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Tuesday, May 22, 2018
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Gasparilla was already a spectacle 100 years ago

Inaugurated in 1904, many of the popular features of Gasparilla, particularly Ye Mystic Krewe of Gasparilla’s invasion by boat followed by a grand parade, were well established by 1914. Though there was a parade of schoolchildren, with close to 3,000 participating, some more modern aspects, such as the Gasparilla Children’s Parade and the proliferation of other krewes, had yet to occur.

Modernization, however, was certainly a theme of the 1914 parade. The dedication of the new Lafayette Street Bridge, today’s Kennedy Boulevard Bridge, opened the Gasparilla festivities on that Saturday, Feb. 21. The ceremony was interrupted when two members of Ye Mystic Krewe rode up on horseback to deliver a message to Tampa Mayor D. B. McKay demanding the surrender of the city. The message was reprinted in that Sunday’s Tampa Tribune, declaring that the invasion was set for the following day. During most of Gasparilla’s history, the invasion and parade occurred on a Monday, and businesses and schools closed for the occasion.

Other weekend events included a “human chess game” at Plant Park, a large street dance downtown and a “Pageant of Hernando de Soto” staged by the Centro Español. As planned, the invasion came by ship on Monday afternoon and Jose Gaspar and his pirate band easily captured the city. The parade that followed was billed as the largest ever and included four floats and 100 pirates from Ye Mystic Krewe, a dozen floats from the Carnival Association, and numerous civic and commercial floats — all led by members of the military and local police.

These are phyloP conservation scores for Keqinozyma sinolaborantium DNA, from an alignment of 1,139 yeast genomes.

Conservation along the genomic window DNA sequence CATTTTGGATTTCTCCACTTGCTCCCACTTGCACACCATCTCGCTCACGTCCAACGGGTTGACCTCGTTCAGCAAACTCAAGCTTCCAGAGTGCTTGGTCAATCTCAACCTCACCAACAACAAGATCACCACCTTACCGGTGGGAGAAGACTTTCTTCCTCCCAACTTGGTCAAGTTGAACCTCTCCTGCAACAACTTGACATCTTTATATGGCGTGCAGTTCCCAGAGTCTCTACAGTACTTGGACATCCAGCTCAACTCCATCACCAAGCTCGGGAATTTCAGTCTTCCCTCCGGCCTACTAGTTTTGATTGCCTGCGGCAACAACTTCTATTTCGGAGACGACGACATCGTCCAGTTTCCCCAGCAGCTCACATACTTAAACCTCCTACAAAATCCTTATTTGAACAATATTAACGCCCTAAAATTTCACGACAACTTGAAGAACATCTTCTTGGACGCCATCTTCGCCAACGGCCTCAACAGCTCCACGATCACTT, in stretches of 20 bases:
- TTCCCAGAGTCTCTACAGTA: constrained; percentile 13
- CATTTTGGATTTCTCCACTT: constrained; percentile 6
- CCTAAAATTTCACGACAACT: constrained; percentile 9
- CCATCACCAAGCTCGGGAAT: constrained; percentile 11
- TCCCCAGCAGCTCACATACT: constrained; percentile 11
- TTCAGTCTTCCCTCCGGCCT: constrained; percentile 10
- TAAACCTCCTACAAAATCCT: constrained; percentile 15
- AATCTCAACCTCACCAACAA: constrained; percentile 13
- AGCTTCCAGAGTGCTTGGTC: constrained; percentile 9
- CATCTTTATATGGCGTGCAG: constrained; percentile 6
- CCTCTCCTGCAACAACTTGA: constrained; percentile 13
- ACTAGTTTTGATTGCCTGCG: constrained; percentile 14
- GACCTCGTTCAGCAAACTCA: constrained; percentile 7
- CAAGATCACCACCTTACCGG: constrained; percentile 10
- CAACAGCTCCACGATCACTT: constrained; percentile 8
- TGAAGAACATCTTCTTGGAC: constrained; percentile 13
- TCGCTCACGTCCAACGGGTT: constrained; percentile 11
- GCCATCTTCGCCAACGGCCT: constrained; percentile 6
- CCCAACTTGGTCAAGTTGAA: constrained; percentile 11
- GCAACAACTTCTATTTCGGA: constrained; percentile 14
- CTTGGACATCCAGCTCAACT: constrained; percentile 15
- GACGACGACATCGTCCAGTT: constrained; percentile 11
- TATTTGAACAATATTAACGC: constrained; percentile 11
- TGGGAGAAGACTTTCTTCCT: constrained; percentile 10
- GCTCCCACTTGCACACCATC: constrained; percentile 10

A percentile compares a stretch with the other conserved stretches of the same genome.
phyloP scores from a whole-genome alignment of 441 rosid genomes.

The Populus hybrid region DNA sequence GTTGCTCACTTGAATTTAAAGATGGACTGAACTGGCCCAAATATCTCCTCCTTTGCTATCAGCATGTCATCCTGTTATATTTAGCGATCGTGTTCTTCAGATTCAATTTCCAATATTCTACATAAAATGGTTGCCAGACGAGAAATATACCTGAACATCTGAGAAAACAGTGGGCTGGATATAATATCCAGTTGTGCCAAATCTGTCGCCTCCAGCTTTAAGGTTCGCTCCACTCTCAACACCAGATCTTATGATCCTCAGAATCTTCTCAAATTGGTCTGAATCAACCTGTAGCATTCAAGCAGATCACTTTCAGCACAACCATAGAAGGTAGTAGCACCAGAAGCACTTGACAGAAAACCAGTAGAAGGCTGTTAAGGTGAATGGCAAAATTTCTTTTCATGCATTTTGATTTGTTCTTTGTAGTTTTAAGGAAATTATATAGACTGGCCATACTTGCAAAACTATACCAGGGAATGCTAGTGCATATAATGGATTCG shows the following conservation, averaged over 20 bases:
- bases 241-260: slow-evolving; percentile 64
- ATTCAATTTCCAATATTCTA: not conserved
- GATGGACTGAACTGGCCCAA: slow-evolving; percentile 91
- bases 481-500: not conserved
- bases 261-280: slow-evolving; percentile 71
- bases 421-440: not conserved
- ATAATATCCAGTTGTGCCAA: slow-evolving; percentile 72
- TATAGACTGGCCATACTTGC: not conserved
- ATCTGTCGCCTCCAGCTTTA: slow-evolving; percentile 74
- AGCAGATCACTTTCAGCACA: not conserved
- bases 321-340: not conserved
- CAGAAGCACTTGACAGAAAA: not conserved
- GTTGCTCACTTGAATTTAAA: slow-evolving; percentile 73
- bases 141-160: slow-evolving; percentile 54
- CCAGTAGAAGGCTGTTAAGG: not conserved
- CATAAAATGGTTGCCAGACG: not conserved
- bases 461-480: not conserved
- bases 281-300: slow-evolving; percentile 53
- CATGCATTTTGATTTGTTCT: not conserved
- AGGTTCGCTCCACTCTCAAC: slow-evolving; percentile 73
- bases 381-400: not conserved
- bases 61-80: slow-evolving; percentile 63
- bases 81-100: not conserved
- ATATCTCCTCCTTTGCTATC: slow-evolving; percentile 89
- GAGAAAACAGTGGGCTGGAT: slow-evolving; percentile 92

King Gasparilla VII Tom Lykes and Queen Ruth Trice were supposed to ride on the Royal Float, but Lykes preferred to ride a horse — which was still a fairly common practice for these early Gasparilla parades.

This year, because of a few missed parades over the years, the 100th king and queen of Gasparilla, Philip Carroll and Colleen Pizzo, will grace the royal float. Unless King Carroll decides to reenact Lykes’ ride, that is.

Rodney Kite-Powell is the Saunders Foundation Curator of History at the Tampa Bay History Center. He welcomes your comments and questions and can be reached via email at [email protected] historycenter.org or by phone at (813) 228-0097.

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